Living with Covid-19: WTAJ talks on the phone with coronavirus patient


COALPORT, CLEARFIELD COUNTY, Pa. (WTAJ)–Wednesday, WTAJ spoke on the phone with a patient who tested positive for Covid-19.

25-year-old Patrick Hamilton is one of the first confirmed coronavirus patients in Clearfield County. He’s currently home self-quarantining in Coalport and says almost all of his symptoms are now gone, and that they didn’t last very long.

“For me it started as a dry, hacking cough… then it turned into progressive aches… then chills and fevers,” Hamilton said.

He works as a travel nurse, and last week was at the Reading Hospital in Berks County, a county that has 131 confirmed cases of Covid-19 as of Wednesday.

During a shift at the hospital last week Hamilton said he didn’t feel any symptoms until they hit him “all-at-once”.

“I went to work and was fine for three-quarters of the night, and then during the last two hours developed a fever and then all of a sudden felt poorly,” he said.

Hamilton tested positive for Covid-19 last Friday.

“I was sick for about 2 days… I feel great now. Since day three. I haven’t had any fevers, the only symptom that’s lingered is I can’t taste or smell anything,” he said.

Still, he says he can’t shake his remorse.

“I felt bad because I did expose a pile of people. That was taken care of by the hospital… but you don’t feel good about it. You never want to expose people… but I didn’t even know that I was sick,” he said.

“This highlights the idea that people that have Covid-19 who have no symptoms could be infecting people around them who will not be as lucky as they,” said Dr. Russell P. Miller of Miller Family Medicine in Patton, PA.

Hamilton acknowledged to WTAJ that he’s fortunate to have mild symptoms of the virus, believing his age and overall health could be factors in his speedy recovery.

If Hamilton doesn’t show any Covid-19 symptoms for a week, he could return to work without being tested again for the virus. This is allowed under a PA Department of Health policy that applies to all healthcare workers.

“They’re allowed to return to work with precautions of course… they’re to wear their safety masks, and they’re not to be caring for immunocompromised patients,” Dr. Miller said.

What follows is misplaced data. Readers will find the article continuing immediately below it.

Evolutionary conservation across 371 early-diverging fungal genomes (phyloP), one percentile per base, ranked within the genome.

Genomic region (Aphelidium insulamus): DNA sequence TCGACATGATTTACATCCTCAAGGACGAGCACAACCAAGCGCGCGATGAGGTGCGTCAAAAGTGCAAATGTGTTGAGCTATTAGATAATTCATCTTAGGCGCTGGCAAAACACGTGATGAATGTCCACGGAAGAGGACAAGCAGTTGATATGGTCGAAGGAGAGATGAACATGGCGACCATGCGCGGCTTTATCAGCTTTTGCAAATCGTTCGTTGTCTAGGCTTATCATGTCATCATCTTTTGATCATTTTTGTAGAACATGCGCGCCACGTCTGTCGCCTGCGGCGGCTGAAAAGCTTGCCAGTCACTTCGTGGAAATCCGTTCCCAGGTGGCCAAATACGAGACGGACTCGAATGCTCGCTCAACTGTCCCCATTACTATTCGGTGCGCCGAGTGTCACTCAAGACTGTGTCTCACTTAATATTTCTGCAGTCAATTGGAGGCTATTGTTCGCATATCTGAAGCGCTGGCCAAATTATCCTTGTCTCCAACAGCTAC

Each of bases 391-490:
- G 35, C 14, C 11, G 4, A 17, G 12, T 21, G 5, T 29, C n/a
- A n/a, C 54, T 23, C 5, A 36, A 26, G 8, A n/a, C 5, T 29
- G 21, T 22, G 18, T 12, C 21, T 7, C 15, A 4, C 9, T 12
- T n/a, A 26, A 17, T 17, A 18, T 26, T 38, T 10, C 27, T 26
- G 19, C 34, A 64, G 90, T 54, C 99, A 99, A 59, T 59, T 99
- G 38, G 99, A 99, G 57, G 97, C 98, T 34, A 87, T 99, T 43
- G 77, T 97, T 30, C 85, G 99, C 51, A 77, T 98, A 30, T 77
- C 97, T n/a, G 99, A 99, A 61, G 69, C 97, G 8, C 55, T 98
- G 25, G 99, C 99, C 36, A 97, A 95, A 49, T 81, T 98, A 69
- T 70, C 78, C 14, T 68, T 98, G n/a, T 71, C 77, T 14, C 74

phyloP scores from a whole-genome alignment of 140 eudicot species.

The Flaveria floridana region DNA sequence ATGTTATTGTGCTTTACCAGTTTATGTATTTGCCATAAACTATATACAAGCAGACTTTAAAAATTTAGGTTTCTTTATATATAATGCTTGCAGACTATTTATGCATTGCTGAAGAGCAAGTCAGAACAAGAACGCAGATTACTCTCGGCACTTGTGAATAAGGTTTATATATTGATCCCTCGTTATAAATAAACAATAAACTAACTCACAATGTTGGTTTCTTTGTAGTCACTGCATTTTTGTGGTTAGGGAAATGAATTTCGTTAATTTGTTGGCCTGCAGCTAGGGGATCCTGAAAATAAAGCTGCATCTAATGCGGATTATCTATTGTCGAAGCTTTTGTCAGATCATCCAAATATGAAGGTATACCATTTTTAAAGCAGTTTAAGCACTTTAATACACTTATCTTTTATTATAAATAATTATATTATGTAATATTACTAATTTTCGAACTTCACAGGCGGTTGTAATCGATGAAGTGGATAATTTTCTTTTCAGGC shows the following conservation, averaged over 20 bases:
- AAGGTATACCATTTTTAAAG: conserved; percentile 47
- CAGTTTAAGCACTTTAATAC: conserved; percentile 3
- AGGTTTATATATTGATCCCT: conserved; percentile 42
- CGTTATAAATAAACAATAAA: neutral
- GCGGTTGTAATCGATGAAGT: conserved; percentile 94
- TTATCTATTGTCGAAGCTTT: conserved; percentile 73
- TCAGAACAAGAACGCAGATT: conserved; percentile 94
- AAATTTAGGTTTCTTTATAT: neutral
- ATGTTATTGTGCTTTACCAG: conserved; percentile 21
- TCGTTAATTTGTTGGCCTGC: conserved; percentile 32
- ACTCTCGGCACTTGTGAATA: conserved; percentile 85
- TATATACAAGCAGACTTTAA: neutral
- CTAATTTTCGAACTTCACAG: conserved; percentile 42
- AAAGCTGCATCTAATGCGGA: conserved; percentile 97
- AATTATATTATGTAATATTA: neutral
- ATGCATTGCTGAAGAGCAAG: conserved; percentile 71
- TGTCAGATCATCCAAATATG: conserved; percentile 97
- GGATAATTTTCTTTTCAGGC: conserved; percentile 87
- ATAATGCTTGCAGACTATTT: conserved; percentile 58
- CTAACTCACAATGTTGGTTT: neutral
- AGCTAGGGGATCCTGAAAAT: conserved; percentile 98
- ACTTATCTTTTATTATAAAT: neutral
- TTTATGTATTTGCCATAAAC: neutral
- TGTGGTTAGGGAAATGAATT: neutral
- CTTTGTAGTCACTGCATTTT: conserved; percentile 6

He added: “I’ve not seen the rationale for that, other than getting people back to work in essential positions in healthcare.”

The PA Department of Health’s policy states that they feel their policy is rational because there is little risk of a a patient getting secondary infection, and that if health employees have the proper protection, they will keep everyone safe.

Below is their full policy for Healtcare providers.

For Healthcare Providers Diagnosed with COVID-19, they must be excluded from work until:

  • At least 3 days (72 hours) have passed since recovery defined as resolution of fever without the use of fever-reducing medications AND improvement in respiratory symptoms (e.g., cough, shortness of breath); AND,
  • At least 7 days have passed since symptoms first appeared

After returning to work, Health Care Providers should:

  • Wear a facemask at all times while in the healthcare facility until all symptoms are completely resolved or until 14 days after illness onset, whichever is longer
  • Be restricted from contact with severely immunocompromised patients (e.g., transplant, hematologyoncology) until 14 days after illness onset.
  • Adhere to hand hygiene, respiratory hygiene, and cough etiquette in CDC’s interim infection control guidance (e.g., cover nose and mouth when coughing or sneezing, dispose of tissues in waste receptacles).
  • Self-monitor for symptoms, and seek re-evaluation from occupational health/primary care provider and do not work if respiratory symptoms recur or worsen.

More info on Hamilton’s case

Hamilton told WTAJ he believes he got Covid-19 from a patient at the Reading Hospital. However, because his permanent residence is listed in Clearfield County, that is where PA lists his case.

This is an example of how someone could contract Covid-19 in one county and then be listed as a confirmed case in another county. Likewise, someone could be self-quarantining in one county/state but (depending on where they list their permanent address) could be counted as a case in another county/state.

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